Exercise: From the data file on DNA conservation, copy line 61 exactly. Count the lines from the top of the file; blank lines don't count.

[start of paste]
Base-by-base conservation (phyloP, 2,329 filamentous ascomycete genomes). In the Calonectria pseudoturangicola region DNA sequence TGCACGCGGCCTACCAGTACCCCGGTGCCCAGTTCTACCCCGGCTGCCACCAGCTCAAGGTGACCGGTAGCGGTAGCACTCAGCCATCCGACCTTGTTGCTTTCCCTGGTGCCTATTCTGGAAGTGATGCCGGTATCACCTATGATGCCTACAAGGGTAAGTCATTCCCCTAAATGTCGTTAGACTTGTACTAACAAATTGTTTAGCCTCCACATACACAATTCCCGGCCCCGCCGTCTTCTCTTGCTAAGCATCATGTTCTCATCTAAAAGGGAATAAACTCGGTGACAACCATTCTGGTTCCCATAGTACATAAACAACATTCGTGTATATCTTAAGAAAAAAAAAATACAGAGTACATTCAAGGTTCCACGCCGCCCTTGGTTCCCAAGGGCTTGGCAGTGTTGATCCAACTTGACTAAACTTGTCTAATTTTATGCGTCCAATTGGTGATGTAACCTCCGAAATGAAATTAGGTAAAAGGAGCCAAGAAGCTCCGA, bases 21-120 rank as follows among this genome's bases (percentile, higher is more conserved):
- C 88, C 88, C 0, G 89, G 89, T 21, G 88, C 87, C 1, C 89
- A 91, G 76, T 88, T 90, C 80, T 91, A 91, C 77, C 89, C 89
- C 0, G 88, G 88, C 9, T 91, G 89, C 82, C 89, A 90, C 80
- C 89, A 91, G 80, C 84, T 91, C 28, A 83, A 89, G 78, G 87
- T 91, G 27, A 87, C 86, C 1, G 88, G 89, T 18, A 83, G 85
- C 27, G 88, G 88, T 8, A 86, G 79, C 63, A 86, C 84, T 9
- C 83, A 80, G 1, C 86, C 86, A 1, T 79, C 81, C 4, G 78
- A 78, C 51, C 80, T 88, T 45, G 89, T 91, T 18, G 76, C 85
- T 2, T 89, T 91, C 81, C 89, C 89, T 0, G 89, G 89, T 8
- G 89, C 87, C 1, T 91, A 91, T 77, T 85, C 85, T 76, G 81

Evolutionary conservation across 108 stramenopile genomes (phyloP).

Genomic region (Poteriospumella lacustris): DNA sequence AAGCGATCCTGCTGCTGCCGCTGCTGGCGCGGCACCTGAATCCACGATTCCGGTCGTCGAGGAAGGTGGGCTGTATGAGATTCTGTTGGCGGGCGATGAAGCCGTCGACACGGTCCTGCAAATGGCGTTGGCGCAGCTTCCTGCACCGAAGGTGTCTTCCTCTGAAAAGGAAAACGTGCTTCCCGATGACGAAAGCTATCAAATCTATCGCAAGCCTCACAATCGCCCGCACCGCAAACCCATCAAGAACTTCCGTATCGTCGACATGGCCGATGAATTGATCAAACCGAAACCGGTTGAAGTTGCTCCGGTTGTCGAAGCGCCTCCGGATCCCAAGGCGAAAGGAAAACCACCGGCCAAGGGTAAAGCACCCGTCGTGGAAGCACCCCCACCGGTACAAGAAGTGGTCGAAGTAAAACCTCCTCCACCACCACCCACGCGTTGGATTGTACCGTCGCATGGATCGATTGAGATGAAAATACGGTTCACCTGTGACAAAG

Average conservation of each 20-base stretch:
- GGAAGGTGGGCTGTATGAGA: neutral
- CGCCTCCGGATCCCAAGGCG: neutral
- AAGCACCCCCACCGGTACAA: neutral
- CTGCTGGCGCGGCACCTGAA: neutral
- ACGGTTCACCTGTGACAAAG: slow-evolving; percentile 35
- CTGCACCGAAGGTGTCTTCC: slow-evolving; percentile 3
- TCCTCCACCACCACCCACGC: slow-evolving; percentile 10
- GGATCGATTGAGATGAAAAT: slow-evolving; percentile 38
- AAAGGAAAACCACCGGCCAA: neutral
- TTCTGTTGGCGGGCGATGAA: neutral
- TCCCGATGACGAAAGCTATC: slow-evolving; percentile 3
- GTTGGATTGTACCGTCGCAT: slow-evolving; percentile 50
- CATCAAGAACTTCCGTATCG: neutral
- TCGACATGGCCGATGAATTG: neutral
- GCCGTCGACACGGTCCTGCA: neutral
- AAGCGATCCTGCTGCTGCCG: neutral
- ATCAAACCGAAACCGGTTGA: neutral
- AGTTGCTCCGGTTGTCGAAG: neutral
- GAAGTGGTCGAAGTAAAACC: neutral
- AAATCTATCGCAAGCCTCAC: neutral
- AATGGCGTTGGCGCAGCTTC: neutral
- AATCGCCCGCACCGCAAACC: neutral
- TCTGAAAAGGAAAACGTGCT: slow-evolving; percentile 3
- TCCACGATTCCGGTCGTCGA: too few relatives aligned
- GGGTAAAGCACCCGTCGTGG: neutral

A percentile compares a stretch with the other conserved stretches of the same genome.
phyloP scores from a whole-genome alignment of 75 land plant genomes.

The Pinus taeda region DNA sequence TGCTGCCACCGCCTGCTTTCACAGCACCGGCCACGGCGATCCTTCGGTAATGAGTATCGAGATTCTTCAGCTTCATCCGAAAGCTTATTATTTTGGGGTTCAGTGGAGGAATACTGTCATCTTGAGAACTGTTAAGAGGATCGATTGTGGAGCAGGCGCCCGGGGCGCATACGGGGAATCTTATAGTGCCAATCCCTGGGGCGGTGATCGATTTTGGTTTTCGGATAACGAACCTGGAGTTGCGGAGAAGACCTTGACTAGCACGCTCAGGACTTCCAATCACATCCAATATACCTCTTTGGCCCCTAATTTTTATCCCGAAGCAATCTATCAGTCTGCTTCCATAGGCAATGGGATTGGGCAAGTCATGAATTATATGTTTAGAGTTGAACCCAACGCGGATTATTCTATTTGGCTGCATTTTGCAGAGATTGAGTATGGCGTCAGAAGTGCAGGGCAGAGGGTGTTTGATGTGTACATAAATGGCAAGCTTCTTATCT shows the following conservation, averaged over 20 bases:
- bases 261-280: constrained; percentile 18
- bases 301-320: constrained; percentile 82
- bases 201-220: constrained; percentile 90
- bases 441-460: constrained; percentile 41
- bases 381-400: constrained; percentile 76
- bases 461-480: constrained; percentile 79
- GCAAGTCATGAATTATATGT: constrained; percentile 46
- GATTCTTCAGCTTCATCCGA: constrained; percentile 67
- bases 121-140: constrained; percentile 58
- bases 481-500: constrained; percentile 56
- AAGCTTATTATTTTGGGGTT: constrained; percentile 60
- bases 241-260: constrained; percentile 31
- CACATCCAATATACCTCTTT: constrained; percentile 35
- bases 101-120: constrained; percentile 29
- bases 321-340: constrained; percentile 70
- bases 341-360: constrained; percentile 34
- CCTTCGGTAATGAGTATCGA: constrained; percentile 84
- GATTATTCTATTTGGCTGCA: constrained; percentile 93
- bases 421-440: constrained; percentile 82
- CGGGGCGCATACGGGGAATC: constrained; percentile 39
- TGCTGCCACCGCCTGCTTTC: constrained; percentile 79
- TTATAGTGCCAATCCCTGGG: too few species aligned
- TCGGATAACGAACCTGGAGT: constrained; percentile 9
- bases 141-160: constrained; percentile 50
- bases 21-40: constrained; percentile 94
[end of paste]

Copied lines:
- bases 421-440: constrained; percentile 82